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There is evidence, however, that the Underground Railroad conductor Harriet Tubman used at least two songs. In his preface to "Foller de Drinkin' Gou'd", page 227 in his section on reels, he quotes a story from H.Sarah Bradford's biography of Tubman, Scenes in the Life of Harriet Tubman, published in 1869, quotes Tubman as saying that she used Go Down Moses as one of two code songs to communicate with fugitive enslaved people escaping from Maryland. B Parks: "One of my great-uncles, who was connected with the railroad movement, remembered that in the records of the Anti-Slavery Society there was a story of a peg-leg sailor, known as Peg-Leg Joe, who made a number of trips through the South and induced young Negroes to run away and escape…
The main scene of his activities was in the country north of Mobile, and the trail described in the song followed northward to the headwaters of the Tombigbee River, thence over the divide and down the Ohio River to Ohio… teach this song to the young slaves and show them the mark of his natural left foot and the round hole made by his peg-leg.
He would then go ahead of them northward and leave a print made of charcoal and mud of the outline of a human left foot and a round spot in place of the right foot…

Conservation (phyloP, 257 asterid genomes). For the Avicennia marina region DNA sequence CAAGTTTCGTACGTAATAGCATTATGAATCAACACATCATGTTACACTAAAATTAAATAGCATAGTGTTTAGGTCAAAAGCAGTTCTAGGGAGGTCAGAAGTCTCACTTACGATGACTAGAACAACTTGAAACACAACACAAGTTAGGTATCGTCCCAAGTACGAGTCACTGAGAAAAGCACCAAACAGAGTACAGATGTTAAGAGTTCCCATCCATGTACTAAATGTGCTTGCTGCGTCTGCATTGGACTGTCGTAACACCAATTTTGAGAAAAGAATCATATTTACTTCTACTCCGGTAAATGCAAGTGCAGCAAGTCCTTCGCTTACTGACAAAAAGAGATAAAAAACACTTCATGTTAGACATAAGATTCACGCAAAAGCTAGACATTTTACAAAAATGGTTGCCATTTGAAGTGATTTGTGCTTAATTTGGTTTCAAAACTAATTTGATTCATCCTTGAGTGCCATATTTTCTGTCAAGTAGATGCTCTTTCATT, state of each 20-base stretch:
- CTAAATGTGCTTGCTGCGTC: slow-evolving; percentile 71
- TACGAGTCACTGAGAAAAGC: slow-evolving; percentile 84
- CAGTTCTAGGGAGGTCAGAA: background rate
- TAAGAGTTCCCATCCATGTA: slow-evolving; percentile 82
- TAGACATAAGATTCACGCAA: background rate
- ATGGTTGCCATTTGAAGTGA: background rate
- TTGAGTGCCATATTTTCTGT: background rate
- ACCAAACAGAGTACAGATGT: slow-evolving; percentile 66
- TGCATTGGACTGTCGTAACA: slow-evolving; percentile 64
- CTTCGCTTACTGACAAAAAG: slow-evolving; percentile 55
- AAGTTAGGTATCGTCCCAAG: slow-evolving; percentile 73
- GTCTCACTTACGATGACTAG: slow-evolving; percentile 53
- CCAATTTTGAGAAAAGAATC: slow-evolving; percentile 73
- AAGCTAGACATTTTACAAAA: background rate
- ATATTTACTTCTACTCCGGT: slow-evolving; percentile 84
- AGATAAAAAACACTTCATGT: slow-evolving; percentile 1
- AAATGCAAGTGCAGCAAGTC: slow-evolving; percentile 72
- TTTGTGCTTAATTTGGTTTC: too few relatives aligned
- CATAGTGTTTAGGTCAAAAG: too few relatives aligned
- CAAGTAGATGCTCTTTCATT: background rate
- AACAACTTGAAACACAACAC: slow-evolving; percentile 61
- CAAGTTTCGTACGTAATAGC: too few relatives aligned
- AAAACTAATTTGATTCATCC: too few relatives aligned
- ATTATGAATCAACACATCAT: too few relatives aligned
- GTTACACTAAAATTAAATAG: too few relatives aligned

I thought I heard them say,/ There were lions in the way,/ I don’t expect to stay/ Much longer here/ was a favorite air and had a double meaning.
In the lips of some, it meant the expectation of a speedy summons to a world of spirits; but in the lips of our company, it simply meant a speedy pilgrimage toward a free state, and deliverance from all the evils and dangers of slavery." Douglass' observations here likewise do not serve as clear evidence of the successful use of coded song lyrics to aid escaping slaves; he is writing here only of his small group of slaves who are encouraging each other as they finalize their plans to escape, not of widespread use of codes in song lyrics.
Douglass similarly offers interesting comments but not clear evidence in My Bondage and Freedom: "A keen observer might have detected in our repeated singing of 'O Canaan, sweet Canaan, I am bound for the land of Canaan' something more than a hope of reaching heaven.
We meant to reach the north – and the north was our Canaan.
While many believe that the stories told about the songs of the Underground Railroad are true, there are also many skeptics.
Some claim that songs of the Underground Railroad is an urban legend dating from the later 20th century and the beginning of the 21st.
As it was illegal in most slave states to teach slaves to read or write, songs were used to communicate messages and directions about when, where, and how to escape, and warned of dangers and obstacles along the route.Tags: Adult Dating, affair dating, sex dating